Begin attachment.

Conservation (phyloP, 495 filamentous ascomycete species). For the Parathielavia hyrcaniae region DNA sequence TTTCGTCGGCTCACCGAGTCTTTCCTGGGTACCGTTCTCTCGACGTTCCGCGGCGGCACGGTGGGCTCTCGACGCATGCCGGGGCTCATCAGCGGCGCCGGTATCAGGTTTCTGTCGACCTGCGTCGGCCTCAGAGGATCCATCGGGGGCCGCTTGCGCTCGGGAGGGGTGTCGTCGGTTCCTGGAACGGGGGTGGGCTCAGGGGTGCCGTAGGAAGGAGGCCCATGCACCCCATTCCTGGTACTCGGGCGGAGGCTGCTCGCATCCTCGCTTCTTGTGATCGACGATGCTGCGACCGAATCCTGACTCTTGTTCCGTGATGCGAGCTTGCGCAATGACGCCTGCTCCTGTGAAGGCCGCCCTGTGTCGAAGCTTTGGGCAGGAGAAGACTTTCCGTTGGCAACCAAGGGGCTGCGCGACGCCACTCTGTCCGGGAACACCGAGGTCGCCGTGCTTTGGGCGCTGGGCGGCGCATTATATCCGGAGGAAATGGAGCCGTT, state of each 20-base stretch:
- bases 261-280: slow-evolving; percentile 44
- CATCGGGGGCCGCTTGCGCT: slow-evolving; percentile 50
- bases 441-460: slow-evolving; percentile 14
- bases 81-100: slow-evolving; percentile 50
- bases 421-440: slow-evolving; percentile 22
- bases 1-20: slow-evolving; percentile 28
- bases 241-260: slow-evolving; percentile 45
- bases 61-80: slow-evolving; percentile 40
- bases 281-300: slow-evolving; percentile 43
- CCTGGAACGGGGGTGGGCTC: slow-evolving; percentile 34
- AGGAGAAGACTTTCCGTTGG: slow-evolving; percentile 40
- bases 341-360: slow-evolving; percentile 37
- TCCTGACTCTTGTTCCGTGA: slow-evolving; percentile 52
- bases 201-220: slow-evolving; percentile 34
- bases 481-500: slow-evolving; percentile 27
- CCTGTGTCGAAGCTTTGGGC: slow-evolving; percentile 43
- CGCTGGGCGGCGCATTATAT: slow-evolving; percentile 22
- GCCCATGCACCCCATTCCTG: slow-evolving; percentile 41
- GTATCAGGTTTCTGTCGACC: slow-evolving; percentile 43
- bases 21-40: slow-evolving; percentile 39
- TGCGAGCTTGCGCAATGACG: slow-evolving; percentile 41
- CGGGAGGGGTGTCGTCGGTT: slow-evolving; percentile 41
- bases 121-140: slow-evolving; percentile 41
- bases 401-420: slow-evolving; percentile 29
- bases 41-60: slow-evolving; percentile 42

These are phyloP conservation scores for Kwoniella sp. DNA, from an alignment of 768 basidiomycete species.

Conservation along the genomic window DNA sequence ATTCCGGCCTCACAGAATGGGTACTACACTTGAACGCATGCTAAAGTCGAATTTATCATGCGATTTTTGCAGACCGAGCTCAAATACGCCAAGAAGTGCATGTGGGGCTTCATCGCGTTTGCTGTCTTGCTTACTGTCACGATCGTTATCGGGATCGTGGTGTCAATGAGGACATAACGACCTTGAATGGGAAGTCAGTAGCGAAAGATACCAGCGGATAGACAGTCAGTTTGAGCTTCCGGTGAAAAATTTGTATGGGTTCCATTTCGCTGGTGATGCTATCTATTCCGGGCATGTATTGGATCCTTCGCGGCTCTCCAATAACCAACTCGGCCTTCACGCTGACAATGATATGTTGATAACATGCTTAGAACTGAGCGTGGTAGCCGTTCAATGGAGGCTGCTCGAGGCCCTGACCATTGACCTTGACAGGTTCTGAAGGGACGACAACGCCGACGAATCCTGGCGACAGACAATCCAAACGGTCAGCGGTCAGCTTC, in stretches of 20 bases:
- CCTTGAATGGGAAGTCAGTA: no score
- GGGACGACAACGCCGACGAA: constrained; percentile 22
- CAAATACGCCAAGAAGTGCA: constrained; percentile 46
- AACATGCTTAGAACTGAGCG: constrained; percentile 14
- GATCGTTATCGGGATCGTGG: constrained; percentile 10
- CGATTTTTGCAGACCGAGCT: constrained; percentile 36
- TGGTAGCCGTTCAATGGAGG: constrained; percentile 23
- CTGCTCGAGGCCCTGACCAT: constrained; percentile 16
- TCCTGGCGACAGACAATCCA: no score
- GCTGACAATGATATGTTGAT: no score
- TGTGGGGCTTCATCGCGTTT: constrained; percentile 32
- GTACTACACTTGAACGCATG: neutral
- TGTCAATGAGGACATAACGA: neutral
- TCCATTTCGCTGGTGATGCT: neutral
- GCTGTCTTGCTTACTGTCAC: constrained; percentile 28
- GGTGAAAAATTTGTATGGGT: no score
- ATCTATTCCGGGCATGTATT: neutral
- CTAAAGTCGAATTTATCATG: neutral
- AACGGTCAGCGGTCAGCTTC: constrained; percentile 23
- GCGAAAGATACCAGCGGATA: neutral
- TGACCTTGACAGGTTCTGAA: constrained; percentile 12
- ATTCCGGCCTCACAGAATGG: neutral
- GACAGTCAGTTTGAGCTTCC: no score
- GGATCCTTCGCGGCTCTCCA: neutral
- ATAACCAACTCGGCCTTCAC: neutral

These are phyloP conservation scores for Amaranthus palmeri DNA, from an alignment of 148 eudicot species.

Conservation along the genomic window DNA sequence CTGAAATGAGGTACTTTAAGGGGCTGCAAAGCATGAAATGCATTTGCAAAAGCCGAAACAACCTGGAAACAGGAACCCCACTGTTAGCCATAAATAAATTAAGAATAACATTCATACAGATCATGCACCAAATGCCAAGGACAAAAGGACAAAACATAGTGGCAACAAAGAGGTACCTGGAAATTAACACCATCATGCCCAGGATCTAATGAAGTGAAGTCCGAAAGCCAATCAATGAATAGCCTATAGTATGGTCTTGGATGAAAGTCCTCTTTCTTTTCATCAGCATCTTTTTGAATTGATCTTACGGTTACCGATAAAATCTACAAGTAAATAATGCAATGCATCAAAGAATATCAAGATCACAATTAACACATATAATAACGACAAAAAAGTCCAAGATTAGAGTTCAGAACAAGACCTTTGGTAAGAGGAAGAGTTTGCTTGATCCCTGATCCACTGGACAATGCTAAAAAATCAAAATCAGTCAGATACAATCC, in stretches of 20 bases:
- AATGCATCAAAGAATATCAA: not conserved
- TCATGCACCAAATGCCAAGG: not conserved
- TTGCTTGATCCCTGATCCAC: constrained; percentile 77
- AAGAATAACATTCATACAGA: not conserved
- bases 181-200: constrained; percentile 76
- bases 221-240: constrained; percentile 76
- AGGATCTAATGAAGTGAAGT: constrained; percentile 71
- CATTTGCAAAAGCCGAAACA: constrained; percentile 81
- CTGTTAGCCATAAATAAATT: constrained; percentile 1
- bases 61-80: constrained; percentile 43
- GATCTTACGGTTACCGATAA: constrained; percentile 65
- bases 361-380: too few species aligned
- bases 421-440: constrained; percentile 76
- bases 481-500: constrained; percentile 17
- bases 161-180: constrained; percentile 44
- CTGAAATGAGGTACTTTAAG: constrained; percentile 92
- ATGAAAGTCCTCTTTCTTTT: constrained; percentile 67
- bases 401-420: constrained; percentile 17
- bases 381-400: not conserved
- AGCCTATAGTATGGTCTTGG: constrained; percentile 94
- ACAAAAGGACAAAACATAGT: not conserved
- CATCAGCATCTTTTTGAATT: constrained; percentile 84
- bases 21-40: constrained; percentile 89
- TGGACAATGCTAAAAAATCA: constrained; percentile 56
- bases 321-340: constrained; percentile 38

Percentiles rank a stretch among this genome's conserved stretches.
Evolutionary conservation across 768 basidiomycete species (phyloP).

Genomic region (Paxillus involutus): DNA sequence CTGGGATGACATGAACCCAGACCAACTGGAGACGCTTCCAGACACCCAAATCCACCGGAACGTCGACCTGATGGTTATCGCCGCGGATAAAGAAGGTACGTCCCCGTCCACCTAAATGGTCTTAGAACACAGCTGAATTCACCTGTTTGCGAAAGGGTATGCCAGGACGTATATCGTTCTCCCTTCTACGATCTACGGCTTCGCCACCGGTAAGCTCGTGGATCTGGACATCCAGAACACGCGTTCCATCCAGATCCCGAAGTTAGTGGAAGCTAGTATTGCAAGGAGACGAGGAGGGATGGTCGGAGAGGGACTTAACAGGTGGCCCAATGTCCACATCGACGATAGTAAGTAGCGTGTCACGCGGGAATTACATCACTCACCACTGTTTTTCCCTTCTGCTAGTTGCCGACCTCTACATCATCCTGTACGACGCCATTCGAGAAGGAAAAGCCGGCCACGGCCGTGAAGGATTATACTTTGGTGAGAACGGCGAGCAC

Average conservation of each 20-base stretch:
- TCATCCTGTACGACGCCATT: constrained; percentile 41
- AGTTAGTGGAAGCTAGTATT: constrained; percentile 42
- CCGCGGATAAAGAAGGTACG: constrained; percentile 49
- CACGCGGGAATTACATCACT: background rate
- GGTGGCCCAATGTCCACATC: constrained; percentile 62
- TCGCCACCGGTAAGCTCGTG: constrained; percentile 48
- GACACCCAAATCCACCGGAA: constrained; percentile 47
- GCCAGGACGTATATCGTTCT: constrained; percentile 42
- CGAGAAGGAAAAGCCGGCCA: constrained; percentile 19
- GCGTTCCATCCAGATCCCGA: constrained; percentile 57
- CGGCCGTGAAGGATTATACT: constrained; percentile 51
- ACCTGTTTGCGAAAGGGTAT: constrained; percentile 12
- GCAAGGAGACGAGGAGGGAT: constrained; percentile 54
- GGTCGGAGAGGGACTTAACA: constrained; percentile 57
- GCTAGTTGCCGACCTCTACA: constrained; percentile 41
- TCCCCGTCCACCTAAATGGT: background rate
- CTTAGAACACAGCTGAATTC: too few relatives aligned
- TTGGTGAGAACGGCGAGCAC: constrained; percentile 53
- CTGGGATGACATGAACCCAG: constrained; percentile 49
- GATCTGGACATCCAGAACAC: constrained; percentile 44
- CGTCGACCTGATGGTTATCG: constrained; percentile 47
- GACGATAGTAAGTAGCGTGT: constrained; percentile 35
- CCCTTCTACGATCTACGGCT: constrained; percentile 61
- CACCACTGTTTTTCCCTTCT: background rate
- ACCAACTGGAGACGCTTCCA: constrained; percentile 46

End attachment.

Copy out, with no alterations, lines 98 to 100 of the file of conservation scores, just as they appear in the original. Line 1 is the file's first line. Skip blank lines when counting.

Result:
- GGTCGGAGAGGGACTTAACA: constrained; percentile 57
- GCTAGTTGCCGACCTCTACA: constrained; percentile 41
- TCCCCGTCCACCTAAATGGT: background rate